Years ago, Dr. John Merrow of Harvard, produced a series of PBS programs on American schools, in which he categorized schools as bad, good enough, and excellent. Those categories can be easily be used to evaluate my week. The roofers came to repair my warrantied roof and skylight leaks. They supposedly resealed the skylight but said the one on the roof was a stucco issue. My favorite painter garage mates repaired and sealed. They conquered my dry rot problem.
Since I’ve known these boys since they were in kindergarten, I took them to lunch, where they regaled me with horror stories about a subcontracting job they’d recently done for Arizona State University. They were to repaint dorm rooms, which had supposedly been cleaned prior. My boys are custom painters, who do excellent, exceptional work. (I know; they painted by entire 4,000 square-foot interior.) They spent hours cleaning, before they could paint. When they finished the first room, they said to the supervisor, “This room was so filthy it needs another coat.”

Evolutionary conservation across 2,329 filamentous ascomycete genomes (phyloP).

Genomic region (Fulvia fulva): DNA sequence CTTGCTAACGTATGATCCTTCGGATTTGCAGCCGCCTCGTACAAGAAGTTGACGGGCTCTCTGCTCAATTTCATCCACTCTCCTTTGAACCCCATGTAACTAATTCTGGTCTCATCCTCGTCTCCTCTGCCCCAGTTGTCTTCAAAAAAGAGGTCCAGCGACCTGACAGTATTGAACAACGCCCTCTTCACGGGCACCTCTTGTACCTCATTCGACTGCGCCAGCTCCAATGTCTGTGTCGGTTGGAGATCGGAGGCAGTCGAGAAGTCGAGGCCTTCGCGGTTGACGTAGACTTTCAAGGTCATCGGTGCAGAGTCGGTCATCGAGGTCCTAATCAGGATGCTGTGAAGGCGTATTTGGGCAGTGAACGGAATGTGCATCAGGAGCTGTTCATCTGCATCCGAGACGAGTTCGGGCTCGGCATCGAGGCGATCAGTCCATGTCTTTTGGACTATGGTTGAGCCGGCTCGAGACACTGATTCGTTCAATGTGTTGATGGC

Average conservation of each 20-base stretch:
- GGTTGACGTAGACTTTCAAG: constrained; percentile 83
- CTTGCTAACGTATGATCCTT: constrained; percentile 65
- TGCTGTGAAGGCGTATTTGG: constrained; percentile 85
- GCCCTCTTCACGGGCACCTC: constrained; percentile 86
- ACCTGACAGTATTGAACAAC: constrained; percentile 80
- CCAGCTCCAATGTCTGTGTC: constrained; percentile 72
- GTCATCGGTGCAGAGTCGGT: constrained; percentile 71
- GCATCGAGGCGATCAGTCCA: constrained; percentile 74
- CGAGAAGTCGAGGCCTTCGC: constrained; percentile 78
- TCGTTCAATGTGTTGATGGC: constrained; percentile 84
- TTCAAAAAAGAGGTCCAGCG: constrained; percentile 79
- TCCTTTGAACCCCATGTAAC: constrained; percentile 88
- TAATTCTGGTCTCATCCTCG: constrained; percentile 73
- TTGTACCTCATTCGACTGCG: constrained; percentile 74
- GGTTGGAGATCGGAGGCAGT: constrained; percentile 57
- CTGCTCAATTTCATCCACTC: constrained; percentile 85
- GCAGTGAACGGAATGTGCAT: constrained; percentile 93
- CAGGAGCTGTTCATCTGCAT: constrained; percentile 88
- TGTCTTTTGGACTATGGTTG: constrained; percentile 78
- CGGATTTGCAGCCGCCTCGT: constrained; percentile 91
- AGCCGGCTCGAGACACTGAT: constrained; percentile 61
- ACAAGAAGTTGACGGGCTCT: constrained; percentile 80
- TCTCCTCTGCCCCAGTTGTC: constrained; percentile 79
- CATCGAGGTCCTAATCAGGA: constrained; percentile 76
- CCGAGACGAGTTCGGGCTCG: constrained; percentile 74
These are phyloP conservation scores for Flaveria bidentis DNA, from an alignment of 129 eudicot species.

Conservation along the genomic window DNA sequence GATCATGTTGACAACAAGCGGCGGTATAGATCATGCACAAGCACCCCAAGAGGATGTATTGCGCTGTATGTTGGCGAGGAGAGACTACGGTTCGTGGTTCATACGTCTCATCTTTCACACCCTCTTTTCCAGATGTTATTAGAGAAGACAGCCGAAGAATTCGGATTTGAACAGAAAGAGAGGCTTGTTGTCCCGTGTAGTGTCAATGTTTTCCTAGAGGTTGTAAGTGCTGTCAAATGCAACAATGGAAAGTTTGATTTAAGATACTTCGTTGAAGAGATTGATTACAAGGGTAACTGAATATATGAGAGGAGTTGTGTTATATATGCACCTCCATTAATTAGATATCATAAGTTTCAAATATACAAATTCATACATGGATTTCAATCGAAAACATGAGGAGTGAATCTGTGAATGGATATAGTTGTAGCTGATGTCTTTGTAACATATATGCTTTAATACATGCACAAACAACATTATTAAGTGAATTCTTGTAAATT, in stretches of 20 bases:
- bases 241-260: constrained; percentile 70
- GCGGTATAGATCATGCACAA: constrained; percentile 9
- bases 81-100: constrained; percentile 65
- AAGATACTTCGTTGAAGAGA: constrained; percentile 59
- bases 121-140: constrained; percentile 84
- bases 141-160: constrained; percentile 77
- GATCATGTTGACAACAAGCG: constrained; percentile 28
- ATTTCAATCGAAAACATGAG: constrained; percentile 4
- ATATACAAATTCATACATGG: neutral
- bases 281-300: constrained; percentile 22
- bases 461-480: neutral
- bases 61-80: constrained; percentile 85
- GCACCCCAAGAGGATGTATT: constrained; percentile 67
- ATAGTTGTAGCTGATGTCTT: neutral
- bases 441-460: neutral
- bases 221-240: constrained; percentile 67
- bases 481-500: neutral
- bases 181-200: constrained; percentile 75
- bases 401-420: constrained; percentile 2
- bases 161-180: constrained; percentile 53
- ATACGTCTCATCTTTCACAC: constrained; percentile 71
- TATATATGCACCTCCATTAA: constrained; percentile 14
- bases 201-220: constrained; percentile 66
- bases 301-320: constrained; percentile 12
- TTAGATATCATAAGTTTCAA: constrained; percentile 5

The supervisor replied, “It’s good enough.”
When they entered the next room, they spent the first half-hour sweeping up thousands of dead cockroaches–one-half black trash bag full. They looked at the walls that ere obviously stained with vomit and other unknown body fluids, and they told the supervisor they were terminating their contract.
The supervisor replied, “I’m surprised you lasted this long; custom painters rarely do. And by the way, that was the custodian’s room; he died in there about three months ago.”
Excellent, good enough, and now to the bad. The moment Friday night’s monsoon began I heard plop,plop, plop. Yes, the skylight was leaking above my island cook top. As the stormed raged, water began to stream all over the island and kitchen floor. The ceiling bubbled, as I captured over 2.5 inches of rain in my scrub bucket. Bad is truly not a “good enough” adjective to describe my assessment. Trust me, I’ve spent most of the day collecting words for my Monday call to the roofing company, deleting expletives along the way. I wouldn’t want to be the receiver of my wrath.